Wednesday, July 30, 2008

Relativism 1 ...

I've not blogged for a few days. Several reasons. One is that the weather has been wonderful I my motivation levels for sitting in the study and typing away have receded. But there's a better reason - I realise I have been doing a quasi-blog in writing in answer to thoughts and questions from some of the trainee teachers at Maryvale Institute.

I work part-time at the Maryvale Institute in Birmingham, UK, mainly on the PGCE (Teacher Training) Course. This is a ground-breaking course training teachers in RE for English, Welsh and Northern Irish Secondary (11-18) schools by distance learning. For more about the course, read here.

Now, I have entered into a correspondence with the students, who are currently studying a Unit on World Religions and Nostra Aetate. In their studies, the theme of relativism has been raised. For some, this is a very familiar theme from the teaching of the Church, especially under Pope Benedict. But clearly for others, there is much implicit relativism and little awareness of it. It seemed to me to be a good idea to edit these conversations into a series of posts. (After all, one of my maxims is that if some thing is worth using at all it is worth using more than once).

I won't identify the student who wrote the questions, for two reasons. (1) I have not asked permission, so it would be impolite to use the questionner's name, and (2) I have modified the questions a little for the purposes of this blog.

So, here goes:

Just reading about The dictatorship of Relativism by Cardinal George Pell. It is powerful stuff but I am still inclined towards thinking the author although making some very good points, is too extreme in his views. Pell thinks that true Christians and Catholics are being truly marginalised. and attacked on all sides. Well I must be a relativist. I cannot dismiss and judge other's choices in life; I feel that that is acting superior. Truth - yes, we must make a stand for truth - but, maybe it comes back to making our stand 'with gentleness' and with dialogue and communication. There is no easy answer here.

My reply
I agree to this extent. Cardinal Pell is outspoken (well he is former Australian Rules footballer after all). It is also quite right to say that we must be tolerant of others and respect their conscientiously held views. Conscience - even an incorrect conscience - is a key feature of our human dignity and it must be respected and protected.

However, there is a very subtle shift which is often made in the modern world from tolerance and respect of different views to a belief that all views are more or less equal. This is what is meant by 'relativism', - it is the idea that what is true for me may not be true for you, and what is right for me may not be right for you. And so, we move from a belief that there is a such a thing as truth, to a belief that there are only opinions.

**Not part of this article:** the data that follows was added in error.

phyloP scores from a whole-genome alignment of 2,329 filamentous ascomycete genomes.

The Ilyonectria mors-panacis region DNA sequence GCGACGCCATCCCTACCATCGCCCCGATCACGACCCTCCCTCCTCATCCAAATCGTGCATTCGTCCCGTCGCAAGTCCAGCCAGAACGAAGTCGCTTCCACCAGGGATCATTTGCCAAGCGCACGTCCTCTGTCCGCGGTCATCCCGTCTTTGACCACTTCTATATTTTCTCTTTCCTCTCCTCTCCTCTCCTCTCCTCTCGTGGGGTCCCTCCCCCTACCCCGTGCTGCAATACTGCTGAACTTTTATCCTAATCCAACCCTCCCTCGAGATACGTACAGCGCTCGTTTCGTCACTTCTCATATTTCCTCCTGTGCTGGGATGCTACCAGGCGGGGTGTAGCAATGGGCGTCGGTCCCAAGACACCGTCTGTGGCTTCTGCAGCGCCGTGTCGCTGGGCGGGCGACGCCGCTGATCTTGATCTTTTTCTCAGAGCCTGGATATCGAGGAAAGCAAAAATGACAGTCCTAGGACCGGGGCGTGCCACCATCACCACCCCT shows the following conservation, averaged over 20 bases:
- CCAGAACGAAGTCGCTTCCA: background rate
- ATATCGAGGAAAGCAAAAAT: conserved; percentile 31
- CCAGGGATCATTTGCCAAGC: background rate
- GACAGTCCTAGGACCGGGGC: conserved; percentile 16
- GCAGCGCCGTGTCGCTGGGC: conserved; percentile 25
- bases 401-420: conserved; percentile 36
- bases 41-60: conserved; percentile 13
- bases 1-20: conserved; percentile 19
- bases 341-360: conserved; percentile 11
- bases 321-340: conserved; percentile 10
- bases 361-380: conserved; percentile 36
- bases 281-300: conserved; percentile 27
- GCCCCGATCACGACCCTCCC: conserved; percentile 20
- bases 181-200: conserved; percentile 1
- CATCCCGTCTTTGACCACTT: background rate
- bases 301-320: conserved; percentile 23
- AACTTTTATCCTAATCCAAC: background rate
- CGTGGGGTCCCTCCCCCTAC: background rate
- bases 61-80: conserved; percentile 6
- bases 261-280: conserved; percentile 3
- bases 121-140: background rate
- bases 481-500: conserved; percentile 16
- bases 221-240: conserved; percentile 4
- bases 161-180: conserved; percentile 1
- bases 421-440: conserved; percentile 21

Now I would hold that this approach, while it has some attractions (live and let live, one man's meat is another man's poison etc) especially in a multicultural society, is actually ridiculous, and although people might say they hold this view they don't in practice. For example, those who believe there is no absolute truth, only opinions, are the same people who would oppose attitudes to women in the developing world, and propose legislative equality for homosexual partnerships and so on. Many relativists would oppose the cultural imperialism which imposed Christian views on colonial societies, but the same people would find it hard to be critical of the missionaries who suppressed the common Indian practice of sutee, in which a widow was expected to die on her husbands funeral pyre. The conflicts which are taking place between the Church and legislatures in this country and throughout the developed world on issues surrounding human life and the family ironically show that this is the case. It is just those who reject dogma who trying to enforce a dogma of their own.

It seems to me that there may be a very real and lively debate about what it is good and true, but the relativist idea that there is no such thing as an absolute truth or goodness, is a wilful self-delusion.

... to be continued


Joe said...

Am I allowed to join in?

It might be just nit picking, or it might be a thought that sheds some light ...

Is the question of "respecting or tolerating other people's views" less a question about respecting and tolerating the views themselves and more significantly a question about respecting the person who has expressed the views?

After all, if I believe the other person's view is wrong, I believe it is wrong, and in some situations it may be appropriate for me to say that. However, how I say something is where the demand of respect for the other person comes in - and there might be occasions when silence is demanded by the requirement of respect and charity towards the other ...

Fr Peter said...

Joe - thanks for this. I think it makes a very important point. The principle is fundamentally the same as 'love the sinner but hate the sin'. I think it is very important that we do not remain uncritical of other ideas, faiths while according respect to those who hold them.
I don't think this is nit picking, but a very important clarification.